When you're doing too much design to solve a basic problem, you're over-engineering. For example, when you're using an abstract factory pattern “just in case” in order to create a very simple object where the business logic is easy enough to fit in four-five LOC, you're over-thinking the design (and violating KISS and YAGNI). Note that it doesn't ...


3

Cookies are primarily attractive because of the ability to store long-lived values and the convenience of not having to explicitly submit session identification with each request (because the browser will). You can also pretty effortlessly hide cookie values from scripts, whereas the same protection over a form field or variable requires a more verbose ...


0

Your teacher's definition completely misses the most important point of object-oriented programming, the one thing that makes it useful and unique. "Message passing" is a bunch of nonsense dreamed up by the Smalltalk folks, and it's been a failure everywhere it's been tried. The true power of OOP is something known as Liskov substitution, and while the ...


7

This seems like one of those common "favor composition over inheritance" scenarios. A RestController serves as an endpoint for REST calls. Not something to govern Authorization. Not something to control the HttpCache. It's a violation of the Single Responsibility Principle. Instead, you should have classes (strategies if you'd prefer) to govern these two ...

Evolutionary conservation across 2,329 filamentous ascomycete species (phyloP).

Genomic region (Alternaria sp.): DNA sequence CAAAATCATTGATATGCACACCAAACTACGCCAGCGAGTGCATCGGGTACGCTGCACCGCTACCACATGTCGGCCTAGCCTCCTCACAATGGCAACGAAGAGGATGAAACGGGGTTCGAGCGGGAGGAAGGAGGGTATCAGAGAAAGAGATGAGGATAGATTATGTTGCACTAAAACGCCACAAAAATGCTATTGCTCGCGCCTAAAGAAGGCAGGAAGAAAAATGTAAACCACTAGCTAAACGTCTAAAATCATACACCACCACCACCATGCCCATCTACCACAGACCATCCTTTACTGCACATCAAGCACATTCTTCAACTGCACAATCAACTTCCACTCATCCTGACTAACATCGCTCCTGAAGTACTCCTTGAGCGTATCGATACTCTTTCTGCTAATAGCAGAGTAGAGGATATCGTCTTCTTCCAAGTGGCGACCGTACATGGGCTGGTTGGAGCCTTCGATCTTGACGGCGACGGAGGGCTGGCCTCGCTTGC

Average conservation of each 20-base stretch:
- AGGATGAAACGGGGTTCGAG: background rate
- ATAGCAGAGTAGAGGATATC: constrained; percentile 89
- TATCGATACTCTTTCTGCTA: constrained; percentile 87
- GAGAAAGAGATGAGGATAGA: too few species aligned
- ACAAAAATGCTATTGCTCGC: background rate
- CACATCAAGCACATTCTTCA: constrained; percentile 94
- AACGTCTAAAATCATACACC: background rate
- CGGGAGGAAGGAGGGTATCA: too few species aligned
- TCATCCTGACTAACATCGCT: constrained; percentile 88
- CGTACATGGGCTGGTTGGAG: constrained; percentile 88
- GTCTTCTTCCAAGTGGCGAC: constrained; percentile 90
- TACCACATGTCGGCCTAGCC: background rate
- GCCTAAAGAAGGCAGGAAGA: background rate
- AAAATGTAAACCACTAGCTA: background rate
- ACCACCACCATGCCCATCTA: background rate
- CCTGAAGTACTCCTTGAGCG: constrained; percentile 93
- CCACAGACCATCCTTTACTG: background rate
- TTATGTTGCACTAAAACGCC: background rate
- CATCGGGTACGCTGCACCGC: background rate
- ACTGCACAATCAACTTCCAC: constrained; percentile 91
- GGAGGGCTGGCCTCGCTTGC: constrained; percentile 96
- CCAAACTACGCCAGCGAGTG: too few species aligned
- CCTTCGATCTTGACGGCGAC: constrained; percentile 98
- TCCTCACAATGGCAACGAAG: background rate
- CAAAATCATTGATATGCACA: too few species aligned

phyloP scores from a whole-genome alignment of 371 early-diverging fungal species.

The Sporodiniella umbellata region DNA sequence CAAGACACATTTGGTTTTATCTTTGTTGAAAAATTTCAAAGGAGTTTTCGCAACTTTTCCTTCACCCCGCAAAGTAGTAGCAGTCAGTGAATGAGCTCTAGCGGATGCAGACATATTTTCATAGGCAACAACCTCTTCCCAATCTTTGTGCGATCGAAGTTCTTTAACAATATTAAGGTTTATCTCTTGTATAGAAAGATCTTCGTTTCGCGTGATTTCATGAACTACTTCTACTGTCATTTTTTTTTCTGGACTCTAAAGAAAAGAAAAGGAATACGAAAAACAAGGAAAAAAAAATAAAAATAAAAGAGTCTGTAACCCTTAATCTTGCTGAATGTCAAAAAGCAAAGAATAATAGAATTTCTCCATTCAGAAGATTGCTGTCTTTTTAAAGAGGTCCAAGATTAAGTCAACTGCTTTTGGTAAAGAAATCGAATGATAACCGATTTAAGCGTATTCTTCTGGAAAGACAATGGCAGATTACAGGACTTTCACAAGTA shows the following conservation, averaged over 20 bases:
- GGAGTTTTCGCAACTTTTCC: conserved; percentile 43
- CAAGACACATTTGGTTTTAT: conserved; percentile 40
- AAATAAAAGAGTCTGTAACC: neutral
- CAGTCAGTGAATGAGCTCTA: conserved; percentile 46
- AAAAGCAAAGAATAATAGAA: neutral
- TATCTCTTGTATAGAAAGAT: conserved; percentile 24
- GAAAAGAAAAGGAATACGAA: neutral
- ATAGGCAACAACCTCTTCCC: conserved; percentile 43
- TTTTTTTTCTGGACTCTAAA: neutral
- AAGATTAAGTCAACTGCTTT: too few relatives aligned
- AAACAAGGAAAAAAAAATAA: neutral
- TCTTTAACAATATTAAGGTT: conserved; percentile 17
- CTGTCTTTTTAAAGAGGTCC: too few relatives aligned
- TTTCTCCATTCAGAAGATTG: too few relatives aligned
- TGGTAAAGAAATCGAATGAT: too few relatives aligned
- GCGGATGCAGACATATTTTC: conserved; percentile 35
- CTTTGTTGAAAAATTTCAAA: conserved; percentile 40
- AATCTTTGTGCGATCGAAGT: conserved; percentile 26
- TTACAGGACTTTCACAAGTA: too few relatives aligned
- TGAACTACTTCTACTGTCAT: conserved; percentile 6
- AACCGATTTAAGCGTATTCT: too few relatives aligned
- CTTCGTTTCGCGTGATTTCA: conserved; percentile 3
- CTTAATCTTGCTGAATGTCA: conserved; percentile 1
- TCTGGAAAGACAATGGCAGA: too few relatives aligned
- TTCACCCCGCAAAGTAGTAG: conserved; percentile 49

0

One example worth looking at involves Java collections. The type hierarchy beneath Collection<T> has quite a few subinterfaces and concrete types. Each data structure has advantages and disadvantages. Sometimes they have additional properties above and beyond the basics of a particular data structure such as thread-safety or maintaining insertion order ...


4

Simplicity. Factory (not abstract factory, just an ordinary one in its simplest form) pattern is useful when initializing a class requires complex business logic. Putting this logic in the constructor is often out of question, and having the logic in a static method within the class leads to class pollution (and sometimes poor discoverability). In a case ...


1

Your concerns are valid. You're using a strongly typed language, yet venturing into a weakly-typed or untyped area. It happens, but this kind of error/constraint checking you're asking about (if nicely addressed) will increase maintainability by returning you to the benefits of being more strongly typed. What I would probably do is analyze the template to ...


1

It depends. If there is some code above this that effectively enforces that the right variables are sent in (some form for example), then this is unlikely to break frequently, so making each message its own type seems like overkill. If there is not some code above this and you're relying on your programmer's goodwill to make sure that stuff is well ...


1

The problem of using boolean parameters to me, is that when you encounter a call to such method, it is unclear what that boolean is representing. You would have to look it up, while I would rather focus on the problem I'm trying to solve. I find it more readable to create a seperate method for it, such as addRequiredTextBox() and addOptionalTextBox() ...


1

From my point of view the method "CanBeAdded" should neither be in the item, nor in a special rulter. It should be in the list itself. Therefore: if list.CanAdd(item) ... end The List implementation then should have a set (probably implemented as list) of rules, that define whether an item can be added. function CanAdd(item) As Boolean for each ...